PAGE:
(Tribune) The trial kicking off Tuesday over an alleged cover-up by Chicago police in the controversial killing of Laquan McDonald isn’t just rare — it’s unprecedented.
Former Detective David March, ex-Officer Joseph Walsh and Officer Thomas Gaffney are believed to be the first Chicago cops ever to face criminal “code of silence” charges stemming from an on-duty shooting.
Their bench trial — while historic — likely won’t have the drama or grand scale of the recent case against their colleague Officer Jason Van Dyke, who was found guilty last month of second-degree murder and aggravated battery for shooting McDonald 16 times.
But the conspiracy case beginning Tuesday in Associate Judge Domenica Stephenson’s cramped courtroom is expected to open an intriguing window into how Chicago police investigate a shooting by one of their own — a process critics have long derided as a whitewash.
March, Walsh and Gaffney each face charges of conspiracy, obstructing justice and official misconduct. Prosecutors allege they filed false police reports containing nearly identical claims about the details surrounding McDonald’s October 2014 shooting, including strikingly similar statements that exaggerated the threat posed by McDonald before Van Dyke opened fire.
A police dashboard video of McDonald’s shooting shows Van Dyke shooting the black teen within seconds of arriving on Pulaski Road that night. The 17-year-old, holding a knife, appeared to walk away from police as the white officer opened fire — and continued to shoot well after McDonald fell to the pavement.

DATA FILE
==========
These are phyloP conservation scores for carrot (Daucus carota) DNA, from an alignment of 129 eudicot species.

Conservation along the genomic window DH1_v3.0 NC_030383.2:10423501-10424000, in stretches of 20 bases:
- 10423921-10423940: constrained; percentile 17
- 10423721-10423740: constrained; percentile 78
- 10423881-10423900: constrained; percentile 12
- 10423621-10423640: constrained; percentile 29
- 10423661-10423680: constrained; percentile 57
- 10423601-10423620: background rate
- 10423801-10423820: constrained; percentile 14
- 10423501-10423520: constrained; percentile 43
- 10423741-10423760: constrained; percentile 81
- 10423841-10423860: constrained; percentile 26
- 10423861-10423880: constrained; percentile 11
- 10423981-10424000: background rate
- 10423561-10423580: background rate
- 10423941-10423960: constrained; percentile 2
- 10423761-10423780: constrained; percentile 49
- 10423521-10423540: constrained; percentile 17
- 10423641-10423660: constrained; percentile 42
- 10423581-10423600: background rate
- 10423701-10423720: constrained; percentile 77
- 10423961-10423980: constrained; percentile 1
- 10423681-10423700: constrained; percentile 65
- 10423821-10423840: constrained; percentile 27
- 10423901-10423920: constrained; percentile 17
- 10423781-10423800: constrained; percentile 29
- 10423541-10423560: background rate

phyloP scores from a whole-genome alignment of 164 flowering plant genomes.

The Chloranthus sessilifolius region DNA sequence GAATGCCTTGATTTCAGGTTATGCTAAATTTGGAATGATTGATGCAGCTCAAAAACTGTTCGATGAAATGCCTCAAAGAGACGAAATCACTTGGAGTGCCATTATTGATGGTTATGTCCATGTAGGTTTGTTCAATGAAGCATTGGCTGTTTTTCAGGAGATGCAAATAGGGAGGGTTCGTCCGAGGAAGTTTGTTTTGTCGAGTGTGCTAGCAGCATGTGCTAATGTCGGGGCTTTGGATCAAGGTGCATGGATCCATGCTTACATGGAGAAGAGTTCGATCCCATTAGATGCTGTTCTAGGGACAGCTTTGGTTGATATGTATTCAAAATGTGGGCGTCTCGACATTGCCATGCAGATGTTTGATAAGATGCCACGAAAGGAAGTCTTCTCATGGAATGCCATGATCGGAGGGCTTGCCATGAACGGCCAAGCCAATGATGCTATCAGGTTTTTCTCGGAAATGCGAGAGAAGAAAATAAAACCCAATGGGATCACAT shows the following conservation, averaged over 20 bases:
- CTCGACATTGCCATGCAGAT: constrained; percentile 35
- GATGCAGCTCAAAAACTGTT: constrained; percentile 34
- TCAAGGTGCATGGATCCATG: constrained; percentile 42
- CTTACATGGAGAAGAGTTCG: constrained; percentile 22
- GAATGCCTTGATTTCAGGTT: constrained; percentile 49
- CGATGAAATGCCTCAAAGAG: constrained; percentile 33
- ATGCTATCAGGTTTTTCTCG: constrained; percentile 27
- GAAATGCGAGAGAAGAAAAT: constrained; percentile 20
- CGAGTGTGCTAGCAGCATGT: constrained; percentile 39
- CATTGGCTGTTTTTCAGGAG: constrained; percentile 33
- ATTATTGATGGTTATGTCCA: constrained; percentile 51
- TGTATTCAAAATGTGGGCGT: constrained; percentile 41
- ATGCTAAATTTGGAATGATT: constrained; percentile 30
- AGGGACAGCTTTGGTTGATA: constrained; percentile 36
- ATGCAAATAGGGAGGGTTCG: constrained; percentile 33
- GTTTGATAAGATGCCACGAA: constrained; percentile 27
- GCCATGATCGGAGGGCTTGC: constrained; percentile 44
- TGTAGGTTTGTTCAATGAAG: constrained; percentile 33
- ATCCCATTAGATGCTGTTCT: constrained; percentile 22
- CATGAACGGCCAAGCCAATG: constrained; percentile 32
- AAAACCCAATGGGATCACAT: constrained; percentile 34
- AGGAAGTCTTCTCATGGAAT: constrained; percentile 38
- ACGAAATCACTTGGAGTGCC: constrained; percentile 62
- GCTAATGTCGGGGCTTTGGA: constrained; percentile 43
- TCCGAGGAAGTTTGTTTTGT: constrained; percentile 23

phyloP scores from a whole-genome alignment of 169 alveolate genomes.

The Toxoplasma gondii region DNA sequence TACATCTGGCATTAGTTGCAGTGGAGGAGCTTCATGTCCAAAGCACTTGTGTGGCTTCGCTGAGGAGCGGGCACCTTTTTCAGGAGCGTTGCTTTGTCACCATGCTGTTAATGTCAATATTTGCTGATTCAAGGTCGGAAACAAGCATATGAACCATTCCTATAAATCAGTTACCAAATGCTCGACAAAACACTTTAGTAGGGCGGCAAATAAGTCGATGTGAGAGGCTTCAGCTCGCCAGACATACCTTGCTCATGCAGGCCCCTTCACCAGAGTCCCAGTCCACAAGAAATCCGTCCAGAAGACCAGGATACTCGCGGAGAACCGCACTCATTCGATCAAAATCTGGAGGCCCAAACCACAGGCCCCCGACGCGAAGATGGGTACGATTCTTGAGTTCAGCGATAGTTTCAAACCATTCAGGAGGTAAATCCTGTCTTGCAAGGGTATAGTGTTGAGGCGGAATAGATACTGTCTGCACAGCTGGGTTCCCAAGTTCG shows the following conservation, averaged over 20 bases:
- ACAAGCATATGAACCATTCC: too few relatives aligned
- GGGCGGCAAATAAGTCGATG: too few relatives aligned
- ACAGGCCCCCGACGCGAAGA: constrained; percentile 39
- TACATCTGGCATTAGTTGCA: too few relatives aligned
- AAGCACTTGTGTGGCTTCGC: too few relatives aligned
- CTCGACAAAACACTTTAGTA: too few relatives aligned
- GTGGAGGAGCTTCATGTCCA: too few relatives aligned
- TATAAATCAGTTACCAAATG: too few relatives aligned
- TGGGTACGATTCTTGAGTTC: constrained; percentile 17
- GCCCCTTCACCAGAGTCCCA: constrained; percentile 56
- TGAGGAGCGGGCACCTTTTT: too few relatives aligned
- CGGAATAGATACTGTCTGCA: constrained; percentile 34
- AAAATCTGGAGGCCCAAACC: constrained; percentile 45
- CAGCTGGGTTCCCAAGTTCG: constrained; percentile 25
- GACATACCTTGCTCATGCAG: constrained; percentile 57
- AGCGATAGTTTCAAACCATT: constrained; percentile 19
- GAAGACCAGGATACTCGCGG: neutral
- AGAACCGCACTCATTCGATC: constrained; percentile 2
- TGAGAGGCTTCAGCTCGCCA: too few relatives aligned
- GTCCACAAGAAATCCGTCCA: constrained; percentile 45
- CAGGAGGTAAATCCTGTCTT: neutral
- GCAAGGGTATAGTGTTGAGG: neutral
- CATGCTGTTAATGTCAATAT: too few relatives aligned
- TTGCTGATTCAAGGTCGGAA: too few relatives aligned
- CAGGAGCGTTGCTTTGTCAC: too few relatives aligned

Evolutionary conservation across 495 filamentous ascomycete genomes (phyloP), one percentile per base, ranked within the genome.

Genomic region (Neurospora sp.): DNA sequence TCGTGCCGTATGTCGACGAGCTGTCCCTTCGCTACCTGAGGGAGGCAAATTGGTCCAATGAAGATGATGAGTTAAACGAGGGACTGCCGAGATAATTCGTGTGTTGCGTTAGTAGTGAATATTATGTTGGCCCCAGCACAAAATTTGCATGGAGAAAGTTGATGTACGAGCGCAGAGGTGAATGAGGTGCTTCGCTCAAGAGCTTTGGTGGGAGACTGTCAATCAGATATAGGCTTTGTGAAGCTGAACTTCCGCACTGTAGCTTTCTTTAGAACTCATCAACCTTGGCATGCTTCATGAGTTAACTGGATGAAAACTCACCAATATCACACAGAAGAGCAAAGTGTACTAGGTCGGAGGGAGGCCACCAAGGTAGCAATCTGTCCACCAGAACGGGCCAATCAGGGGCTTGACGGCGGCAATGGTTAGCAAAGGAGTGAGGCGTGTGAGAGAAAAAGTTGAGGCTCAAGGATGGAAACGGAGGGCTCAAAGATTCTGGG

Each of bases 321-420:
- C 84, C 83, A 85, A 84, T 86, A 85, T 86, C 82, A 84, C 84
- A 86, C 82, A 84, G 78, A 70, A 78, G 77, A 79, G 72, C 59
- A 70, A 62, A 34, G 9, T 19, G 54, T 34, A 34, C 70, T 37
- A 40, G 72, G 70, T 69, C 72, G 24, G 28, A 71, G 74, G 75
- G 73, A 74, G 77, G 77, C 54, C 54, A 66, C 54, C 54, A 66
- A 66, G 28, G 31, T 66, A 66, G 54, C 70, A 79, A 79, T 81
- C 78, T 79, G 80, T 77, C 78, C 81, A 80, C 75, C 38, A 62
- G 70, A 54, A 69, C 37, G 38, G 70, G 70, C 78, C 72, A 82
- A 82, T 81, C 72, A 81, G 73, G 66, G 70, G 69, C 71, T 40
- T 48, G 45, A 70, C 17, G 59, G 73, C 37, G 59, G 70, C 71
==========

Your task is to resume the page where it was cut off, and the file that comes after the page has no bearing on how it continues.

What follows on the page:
In pretrial hearings, the defense has blasted the evidence as weak, especially given the case’s high-profile status and potentially far-reaching implications. Even if their police reports were inaccurate — which the officers deny — that would not amount to a crime, their attorneys argue.
Among the witnesses expected to testify for the prosecution are Jose Torres and his son, Xavier, who say they saw the shooting unfold from their car and were shooed away from the scene by officers who never bothered to ask for their version of events.
Also slated to take the stand is Officer Dora Fontaine, who was at the scene of the shooting and testified in Van Dyke’s trial as well.
Fontaine, who is testifying under a grant of immunity from prosecutors, is expected to say that March’s reports quote her saying things she never told him. She is also expected to say that the detective told her to identify Van Dyke in one report as “injured” and that he got her to agree with what he said the now-infamous dashcam video showed.
The officers’ attorneys, meanwhile, have accused Fontaine of being a perjurer, arguing in pretrial hearings that she has given conflicting statements to the city inspector general and to a grand jury investigating the shooting.
Walsh, who was Van Dyke’s partner that night, and March, the lead investigator of the shooting, left the Police Department after the inspector general’s office recommended their firing.
Gaffney, one of the first officers to encounter McDonald, remains on the force but has been suspended without pay since the criminal charges came down in June 2017.
While the trial will focus primarily on the lower-ranking cops at the scene, prosecutors may introduce evidence that other officers — including department bosses — participated in the cover-up, part of their attempt to prove an overall conspiracy.
Article Org: Chicagotribune.com